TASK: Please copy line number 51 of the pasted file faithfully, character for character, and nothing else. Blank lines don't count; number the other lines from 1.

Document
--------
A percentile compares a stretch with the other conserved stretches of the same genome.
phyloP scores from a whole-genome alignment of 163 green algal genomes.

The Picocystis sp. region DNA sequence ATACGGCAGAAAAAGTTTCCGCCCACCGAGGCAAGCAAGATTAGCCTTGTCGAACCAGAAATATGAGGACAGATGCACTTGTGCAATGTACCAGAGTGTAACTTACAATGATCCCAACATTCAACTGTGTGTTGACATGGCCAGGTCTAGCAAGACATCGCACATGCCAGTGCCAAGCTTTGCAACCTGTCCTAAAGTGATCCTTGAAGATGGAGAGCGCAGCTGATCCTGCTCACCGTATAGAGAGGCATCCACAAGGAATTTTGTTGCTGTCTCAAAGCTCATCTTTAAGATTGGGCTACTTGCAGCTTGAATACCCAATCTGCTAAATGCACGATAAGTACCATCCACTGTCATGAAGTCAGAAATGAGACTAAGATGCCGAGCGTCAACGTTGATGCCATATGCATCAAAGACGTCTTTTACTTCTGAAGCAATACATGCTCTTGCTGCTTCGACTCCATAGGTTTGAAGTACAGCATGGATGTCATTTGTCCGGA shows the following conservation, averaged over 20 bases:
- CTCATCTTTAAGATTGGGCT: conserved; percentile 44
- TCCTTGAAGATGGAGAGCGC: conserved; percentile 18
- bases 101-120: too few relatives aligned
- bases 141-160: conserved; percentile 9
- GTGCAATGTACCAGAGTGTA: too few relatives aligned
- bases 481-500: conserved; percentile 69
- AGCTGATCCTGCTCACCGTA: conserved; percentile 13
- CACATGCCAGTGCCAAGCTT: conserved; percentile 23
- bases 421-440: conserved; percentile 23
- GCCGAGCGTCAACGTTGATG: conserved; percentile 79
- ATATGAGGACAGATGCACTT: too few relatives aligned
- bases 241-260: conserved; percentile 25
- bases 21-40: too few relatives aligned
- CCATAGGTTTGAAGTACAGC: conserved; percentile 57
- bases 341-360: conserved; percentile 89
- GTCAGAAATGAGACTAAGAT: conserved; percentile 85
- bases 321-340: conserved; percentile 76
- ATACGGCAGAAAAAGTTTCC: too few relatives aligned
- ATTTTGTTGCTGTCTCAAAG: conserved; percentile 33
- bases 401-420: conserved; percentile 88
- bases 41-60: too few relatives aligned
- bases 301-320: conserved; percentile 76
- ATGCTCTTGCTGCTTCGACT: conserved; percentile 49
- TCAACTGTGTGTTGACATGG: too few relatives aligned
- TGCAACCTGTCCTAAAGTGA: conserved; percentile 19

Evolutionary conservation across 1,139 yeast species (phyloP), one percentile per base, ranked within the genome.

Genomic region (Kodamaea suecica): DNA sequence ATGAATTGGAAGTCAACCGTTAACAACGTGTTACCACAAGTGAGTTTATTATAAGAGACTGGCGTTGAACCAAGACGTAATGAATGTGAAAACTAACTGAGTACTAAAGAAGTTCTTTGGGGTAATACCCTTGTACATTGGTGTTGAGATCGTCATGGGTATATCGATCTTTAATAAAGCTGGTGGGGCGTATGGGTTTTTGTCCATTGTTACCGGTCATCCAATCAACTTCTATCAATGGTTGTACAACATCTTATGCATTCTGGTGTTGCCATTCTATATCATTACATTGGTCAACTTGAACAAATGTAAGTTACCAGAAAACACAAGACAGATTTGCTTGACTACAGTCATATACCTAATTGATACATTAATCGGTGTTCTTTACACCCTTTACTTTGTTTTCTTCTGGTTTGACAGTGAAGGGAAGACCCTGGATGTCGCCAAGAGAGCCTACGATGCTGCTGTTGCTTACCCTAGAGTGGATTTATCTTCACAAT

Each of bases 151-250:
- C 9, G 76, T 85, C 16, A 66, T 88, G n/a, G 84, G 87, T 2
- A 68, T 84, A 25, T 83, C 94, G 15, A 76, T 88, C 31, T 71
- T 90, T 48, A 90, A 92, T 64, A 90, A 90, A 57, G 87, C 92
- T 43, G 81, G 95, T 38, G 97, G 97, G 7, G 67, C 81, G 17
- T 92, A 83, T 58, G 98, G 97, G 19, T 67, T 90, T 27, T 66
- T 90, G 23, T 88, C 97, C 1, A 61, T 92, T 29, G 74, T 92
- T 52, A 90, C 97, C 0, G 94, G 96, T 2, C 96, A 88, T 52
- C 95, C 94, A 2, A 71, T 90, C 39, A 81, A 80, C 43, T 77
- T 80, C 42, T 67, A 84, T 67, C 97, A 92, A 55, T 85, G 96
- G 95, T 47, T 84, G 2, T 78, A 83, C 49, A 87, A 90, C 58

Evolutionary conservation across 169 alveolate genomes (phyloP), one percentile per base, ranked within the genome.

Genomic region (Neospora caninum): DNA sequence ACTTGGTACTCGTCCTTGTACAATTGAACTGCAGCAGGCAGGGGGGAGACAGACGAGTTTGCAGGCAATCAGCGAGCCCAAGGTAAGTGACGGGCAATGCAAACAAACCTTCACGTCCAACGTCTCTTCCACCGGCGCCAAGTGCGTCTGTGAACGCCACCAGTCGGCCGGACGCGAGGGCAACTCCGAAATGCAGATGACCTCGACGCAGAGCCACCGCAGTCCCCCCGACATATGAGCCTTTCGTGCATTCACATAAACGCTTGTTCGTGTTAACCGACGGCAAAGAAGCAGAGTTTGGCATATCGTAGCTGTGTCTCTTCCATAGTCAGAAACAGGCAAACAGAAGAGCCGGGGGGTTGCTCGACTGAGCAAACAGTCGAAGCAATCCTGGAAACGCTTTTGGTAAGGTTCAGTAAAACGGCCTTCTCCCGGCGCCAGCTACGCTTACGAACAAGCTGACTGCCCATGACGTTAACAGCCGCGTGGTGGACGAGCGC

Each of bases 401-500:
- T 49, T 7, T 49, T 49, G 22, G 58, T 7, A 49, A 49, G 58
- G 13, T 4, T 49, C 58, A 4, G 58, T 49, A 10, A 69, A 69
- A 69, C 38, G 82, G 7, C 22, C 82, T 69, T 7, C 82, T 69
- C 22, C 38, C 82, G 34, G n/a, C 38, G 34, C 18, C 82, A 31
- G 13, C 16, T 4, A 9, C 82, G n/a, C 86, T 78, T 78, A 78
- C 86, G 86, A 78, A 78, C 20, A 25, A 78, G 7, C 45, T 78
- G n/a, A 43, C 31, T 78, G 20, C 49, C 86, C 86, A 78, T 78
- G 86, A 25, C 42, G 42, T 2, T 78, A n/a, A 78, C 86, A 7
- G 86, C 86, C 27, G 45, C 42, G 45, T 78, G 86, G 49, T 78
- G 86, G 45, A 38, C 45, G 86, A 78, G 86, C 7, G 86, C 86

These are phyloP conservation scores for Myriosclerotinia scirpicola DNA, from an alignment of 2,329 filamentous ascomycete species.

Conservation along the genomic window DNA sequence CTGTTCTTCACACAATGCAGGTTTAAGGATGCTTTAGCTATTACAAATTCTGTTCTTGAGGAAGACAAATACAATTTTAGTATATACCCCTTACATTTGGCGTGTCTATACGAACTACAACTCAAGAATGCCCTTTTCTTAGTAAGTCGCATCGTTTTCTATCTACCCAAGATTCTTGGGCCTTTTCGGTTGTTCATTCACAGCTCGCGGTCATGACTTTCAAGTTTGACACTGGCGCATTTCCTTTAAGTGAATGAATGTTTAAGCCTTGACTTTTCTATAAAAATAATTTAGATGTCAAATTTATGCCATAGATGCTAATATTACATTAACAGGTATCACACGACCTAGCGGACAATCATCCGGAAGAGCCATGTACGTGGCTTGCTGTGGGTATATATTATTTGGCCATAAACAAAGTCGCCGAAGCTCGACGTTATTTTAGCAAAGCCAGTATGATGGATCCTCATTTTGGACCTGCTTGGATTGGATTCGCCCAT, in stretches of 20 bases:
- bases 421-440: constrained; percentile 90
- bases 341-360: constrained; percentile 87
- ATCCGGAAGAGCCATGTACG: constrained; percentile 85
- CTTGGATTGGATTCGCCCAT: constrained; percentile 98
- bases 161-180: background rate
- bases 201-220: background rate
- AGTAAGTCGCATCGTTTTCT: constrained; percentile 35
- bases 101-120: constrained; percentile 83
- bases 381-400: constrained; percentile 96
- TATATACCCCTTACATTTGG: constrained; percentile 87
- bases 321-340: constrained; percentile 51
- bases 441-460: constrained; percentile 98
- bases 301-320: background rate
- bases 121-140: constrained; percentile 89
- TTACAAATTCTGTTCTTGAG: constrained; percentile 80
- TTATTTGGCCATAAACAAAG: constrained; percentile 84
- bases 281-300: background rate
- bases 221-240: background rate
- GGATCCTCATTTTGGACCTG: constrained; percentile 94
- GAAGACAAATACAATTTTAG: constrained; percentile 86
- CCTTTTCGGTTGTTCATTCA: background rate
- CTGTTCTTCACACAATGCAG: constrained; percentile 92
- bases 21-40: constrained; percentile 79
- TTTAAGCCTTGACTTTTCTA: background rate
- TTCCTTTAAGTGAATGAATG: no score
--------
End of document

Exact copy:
- G n/a, A 43, C 31, T 78, G 20, C 49, C 86, C 86, A 78, T 78